December 4, 2016
by Mary Lee Brock
Creighton University's Werner Institute
click here for photo and information about the writer

Second Sunday of Advent
Lectionary: 4

Isaiah 11:1-10
Psalms 72:1-2, 7-8, 12-13, 17
Romans 15:4-9
Matthew 3:1-12

Today's Advent Prayer

Praying Advent Home Page

Why is it so difficult to enter into Advent?

Becoming John the Baptist - Preparing the Way for Jesus

Praying Advent as Parents
Preparing Children for Advent

Experiencing Advent Deeply for Busy People

Recently I looked at my baby pictures with my mother who can now more easily access memories from long in the past.  The photos brought a lot of happiness to her and a renewed appreciation of my mother’s love for me.  One of the photos she lingered over was me in my baptismal gown.  Twenty years ago on the second Sunday of Advent my younger daughter, wearing that same baptismal gown, was baptized.  It is such a joy to remember the smiling faces of family, friends and parishioners during that celebration.  It is also humbling to realize the responsibility I embraced to make those baptismal promises for my daughter.  Those same baptismal promises provide a rich frame for my own advent journey.

In today’s gospel from Matthew we hear John the Baptist teach about baptism. He tells the crowd:  I am baptizing you with water, for repentance, but the one who is coming after me is mightier than I. I am not worthy to carry his sandals. He will baptize you with the Holy Spirit and fire. His winnowing fan is in his hand. He will clear his threshing floor and gather his wheat into his barn, but the chaff he will burn with unquenchable fire.”  This powerful message helps me focus on the gift of my baptism and helps me focus on my responsibility to embrace that gift.

As I pray about this gift a passage from Paul’s letter to the Romans jumps out to me: “May the God of endurance and encouragement grant you to think in harmony with one another, in keeping with Christ Jesus, that with one accord you may with one voice glorify the God and Father of our Lord Jesus Christ. Welcome one another, then, as Christ welcomed you, for the glory of God.”  I am reminded that my advent journey is not about me as an individual, but about how I engage in community. 

The prevailing narrative is about how we are a divided people… nations are divided, communities are divided, families are divided. I feel so sad when I learn of people losing hope about the opportunity to live in harmony.  Paul encourages us to feel hope from the scriptures. 

My professional vocation in working with conflict has transitioned to create more possibilities for harmony.  In the early days we were very focused on conflict resolution, on a specific outcome.  As our field has developed we have learned that the focus should be on conflict engagement.  There are many things which cannot be easily resolved and some which can never be resolved at all.  However, we can productively engage the conflict, acknowledge the differences and figure out how to live in harmony.  And of course that harmony may look very different from an idealized version of harmony. A pursuit of harmony does not mean that we need to accept unjust systems.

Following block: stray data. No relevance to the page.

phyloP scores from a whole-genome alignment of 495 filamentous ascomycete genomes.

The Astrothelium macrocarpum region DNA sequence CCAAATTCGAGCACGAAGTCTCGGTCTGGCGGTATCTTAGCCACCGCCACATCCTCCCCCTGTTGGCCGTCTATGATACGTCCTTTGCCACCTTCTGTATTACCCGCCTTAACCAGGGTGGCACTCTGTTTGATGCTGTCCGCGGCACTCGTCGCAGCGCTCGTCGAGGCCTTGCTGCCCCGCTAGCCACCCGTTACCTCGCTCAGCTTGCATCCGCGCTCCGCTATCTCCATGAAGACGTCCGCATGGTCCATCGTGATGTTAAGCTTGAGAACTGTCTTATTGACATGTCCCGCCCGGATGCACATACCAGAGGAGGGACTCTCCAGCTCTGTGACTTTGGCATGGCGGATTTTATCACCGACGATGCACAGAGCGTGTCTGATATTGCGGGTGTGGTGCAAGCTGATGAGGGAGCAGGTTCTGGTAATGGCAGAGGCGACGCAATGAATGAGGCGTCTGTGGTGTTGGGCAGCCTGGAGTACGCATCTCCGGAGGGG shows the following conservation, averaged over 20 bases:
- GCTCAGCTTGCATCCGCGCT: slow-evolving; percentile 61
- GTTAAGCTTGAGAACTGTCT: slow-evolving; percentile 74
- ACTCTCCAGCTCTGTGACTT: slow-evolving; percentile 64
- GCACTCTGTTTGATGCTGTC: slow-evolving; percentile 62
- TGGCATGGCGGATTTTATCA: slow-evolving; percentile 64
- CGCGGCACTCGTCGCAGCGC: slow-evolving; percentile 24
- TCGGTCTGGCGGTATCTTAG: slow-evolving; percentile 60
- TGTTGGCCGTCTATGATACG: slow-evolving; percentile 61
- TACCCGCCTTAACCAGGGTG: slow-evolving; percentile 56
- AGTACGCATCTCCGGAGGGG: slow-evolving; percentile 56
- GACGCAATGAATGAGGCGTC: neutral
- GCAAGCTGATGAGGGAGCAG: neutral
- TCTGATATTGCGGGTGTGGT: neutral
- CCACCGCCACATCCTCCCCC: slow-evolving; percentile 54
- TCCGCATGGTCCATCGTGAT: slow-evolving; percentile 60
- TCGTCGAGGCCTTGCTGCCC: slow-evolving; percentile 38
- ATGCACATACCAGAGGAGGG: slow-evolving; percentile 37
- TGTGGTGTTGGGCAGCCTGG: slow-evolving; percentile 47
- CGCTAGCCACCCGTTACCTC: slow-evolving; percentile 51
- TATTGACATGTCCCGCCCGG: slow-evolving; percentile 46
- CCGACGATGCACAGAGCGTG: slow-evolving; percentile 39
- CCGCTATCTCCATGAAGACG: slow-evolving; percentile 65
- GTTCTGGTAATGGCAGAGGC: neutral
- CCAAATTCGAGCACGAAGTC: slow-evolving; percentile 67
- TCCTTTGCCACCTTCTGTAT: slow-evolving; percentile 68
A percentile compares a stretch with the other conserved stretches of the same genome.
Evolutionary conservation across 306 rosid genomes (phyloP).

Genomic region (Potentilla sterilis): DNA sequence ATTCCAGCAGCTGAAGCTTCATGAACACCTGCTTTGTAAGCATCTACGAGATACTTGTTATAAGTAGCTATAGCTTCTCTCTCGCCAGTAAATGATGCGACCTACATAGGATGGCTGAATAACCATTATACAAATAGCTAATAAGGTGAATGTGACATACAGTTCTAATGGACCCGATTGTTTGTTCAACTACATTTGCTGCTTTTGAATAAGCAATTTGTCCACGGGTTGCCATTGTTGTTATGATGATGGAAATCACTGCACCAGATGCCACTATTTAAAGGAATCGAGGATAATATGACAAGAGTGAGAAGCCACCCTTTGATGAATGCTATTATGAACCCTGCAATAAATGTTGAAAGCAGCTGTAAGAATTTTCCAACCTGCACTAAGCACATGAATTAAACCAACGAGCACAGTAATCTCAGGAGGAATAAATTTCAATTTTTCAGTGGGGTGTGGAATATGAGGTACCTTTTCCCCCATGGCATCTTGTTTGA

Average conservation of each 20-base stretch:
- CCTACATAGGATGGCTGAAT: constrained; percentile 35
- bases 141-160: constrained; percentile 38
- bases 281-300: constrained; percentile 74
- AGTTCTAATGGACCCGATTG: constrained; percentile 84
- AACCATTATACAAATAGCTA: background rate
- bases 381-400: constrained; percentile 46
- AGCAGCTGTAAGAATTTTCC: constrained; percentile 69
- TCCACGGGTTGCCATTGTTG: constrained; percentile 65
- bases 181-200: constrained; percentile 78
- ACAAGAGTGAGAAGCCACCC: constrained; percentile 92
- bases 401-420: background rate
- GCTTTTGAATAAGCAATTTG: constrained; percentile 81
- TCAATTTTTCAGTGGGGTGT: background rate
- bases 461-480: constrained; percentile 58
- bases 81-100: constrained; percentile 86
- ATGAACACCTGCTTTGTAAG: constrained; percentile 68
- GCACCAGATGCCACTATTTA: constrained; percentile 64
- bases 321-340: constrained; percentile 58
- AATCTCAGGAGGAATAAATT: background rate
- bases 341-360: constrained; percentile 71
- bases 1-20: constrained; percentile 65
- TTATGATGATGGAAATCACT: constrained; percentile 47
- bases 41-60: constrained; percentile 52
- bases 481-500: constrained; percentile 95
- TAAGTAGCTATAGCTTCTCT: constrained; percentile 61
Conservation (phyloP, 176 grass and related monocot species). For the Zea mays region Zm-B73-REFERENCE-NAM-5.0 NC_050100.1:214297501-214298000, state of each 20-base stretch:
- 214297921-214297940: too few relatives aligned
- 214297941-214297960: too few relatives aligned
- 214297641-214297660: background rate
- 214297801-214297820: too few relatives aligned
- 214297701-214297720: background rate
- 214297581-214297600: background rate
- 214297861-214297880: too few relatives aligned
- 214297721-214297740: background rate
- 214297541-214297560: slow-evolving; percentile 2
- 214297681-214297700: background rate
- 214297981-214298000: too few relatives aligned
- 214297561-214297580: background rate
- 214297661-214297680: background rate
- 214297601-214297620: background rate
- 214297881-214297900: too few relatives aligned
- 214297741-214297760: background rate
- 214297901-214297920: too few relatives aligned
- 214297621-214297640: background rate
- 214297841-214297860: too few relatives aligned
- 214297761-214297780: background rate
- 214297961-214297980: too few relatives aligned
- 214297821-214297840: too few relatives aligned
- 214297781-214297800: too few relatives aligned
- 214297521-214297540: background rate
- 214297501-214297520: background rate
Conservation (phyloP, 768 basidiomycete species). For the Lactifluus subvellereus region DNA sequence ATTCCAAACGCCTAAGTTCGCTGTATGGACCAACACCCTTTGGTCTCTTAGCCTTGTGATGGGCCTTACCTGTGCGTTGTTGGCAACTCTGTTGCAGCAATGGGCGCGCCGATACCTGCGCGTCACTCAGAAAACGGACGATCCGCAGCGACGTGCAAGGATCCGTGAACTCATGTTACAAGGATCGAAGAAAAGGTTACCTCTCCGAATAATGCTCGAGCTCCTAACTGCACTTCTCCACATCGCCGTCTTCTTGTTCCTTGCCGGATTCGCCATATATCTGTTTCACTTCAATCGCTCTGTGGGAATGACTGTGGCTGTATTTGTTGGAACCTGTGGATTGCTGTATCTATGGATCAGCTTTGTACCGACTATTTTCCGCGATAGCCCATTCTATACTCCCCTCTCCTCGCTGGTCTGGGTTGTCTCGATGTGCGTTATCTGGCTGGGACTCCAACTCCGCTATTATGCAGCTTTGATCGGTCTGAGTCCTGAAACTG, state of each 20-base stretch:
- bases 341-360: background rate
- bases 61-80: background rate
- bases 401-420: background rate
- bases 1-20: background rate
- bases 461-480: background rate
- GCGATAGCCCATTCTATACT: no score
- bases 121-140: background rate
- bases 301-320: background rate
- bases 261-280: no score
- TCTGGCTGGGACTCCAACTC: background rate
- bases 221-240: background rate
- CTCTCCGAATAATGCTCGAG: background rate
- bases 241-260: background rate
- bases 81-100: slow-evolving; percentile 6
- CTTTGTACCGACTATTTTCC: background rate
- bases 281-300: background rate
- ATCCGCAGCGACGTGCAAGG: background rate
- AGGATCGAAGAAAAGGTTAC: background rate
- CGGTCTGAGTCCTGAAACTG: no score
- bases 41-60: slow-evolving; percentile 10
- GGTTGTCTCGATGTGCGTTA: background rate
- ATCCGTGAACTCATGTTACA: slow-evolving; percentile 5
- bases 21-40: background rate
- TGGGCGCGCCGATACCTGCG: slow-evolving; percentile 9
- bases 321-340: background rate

We can acknowledge someone’s perspective without agreeing with that perspective. Yet when we hear statements or see actions which are unconscionable from our perspective this is time for the real work to begin.  Can I feel compassion for someone who proclaims values which are so very different from what I hold dear?  Can I listen in an authentic way to better understand a person who says comments which make my stomach flip?  Is there a road to harmony where we could join in one voice to glorify God when that seems impossible?

Just as we are reminded in Isiah, we cannot build harmony alone, we need to pray for God’s grace:  The spirit of the LORD shall rest upon him: a spirit of wisdom and of understanding, a spirit of counsel and of strength, a spirit of knowledge and of fear of the LORD,

When I feel a sense of despair and hopelessness about a chance at harmony I will recall the rich imagery in the prophesy from Isiah: “Then the wolf shall be a guest of the lamb, and the leopard shall lie down with the kid; the calf and the young lion shall browse together, with a little child to guide them. The cow and the bear shall be neighbors, together their young shall rest; the lion shall eat hay like the ox. The baby shall play by the cobra’s den, and the child lay his hand on the adder’s lair.” 

I pray for the grace to live my baptismal promises to the fullest each day as I help create harmony where I least expect it.

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